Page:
There was no a registered manager in place at the home. A registered manager is a person who has registered with the Care Quality Commission to manage the service. Like registered providers, they are ‘registered persons’. Registered persons have legal responsibility for meeting the requirements in the Health and Social Care Act 2008 and associated Regulations about how the service is run. There had been no registered manager at the home since April 2014. It is a condition of the registration of Hollybank Nursing Home that they have a registered manager to carry out the day to day running of the service.

Although we had recently received eight deprivation of liberty safeguarding notifications from the provider we found that we had not been notified about the death of a person who lived at the home or a safeguarding alert that had been raised with the local authority. The providers of Hollybank Nursing Home are legally obliged to report such incidents to us as a statutory notification.

We also found breaches in relation to safe working practices in relation to the administration of medicines, environmental risks and risk assessments.

We found an old shower chair being used in a shower room that had a seat design that could cause injury to people. This was removed from the premise immediately. We also had concerns that bed rails were being used and rail covers were not always in place. The risk assessment format for the use of bed rails was dated April 2004 and needed to be replaced by a more up to date assessment that reflected current practice and legislation.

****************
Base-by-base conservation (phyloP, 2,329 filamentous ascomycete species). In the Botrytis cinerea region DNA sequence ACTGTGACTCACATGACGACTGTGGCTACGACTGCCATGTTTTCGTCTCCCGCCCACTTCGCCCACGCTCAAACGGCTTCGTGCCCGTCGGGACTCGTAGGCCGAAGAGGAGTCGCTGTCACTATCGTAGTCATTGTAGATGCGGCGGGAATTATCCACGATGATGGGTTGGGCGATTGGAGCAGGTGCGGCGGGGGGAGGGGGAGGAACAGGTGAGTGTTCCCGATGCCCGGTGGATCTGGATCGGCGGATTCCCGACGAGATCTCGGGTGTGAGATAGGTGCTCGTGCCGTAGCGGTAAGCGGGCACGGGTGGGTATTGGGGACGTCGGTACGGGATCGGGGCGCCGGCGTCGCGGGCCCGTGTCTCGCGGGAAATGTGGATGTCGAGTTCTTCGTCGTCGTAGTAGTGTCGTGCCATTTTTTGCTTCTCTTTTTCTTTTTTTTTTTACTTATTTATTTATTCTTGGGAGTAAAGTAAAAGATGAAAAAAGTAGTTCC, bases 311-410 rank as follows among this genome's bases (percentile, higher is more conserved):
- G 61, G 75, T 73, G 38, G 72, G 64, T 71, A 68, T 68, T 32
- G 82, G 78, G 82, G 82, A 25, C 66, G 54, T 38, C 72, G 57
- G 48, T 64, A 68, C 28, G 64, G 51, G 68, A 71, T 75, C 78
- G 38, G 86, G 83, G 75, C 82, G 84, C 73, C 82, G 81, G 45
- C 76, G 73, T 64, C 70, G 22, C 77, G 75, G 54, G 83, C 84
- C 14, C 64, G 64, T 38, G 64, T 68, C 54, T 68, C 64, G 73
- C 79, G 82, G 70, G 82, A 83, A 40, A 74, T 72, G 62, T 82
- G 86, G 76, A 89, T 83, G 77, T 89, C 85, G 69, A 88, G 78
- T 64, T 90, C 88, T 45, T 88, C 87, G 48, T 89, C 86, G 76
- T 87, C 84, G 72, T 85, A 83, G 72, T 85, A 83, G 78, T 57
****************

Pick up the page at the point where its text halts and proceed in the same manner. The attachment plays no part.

The monitored dosage system (MDS) system for the administration of medicines could not be stored securely in the medicines trolley during administration. ‘When required’ prescribed medication to help support people manager their behaviours was being given without a clear reason why recorded on the back of the medicines administration record (MAR) and in their care records. This must be done to show that appropriate action is being taken to support people with their behaviour.

You can see what action we told the provider to take at the back of the full version of the report.

People who used the service, their relatives and staff told us that they did not think there was always enough staff on duty to meet people’s needs. We were told by managers that the arrangements for staffing were under review to include the role of a senior care staff.

We asked the provider to produce a timescale for when the work would be completed and what action was being taken to reduce the ongoing disruption to people who used the service, for example noise.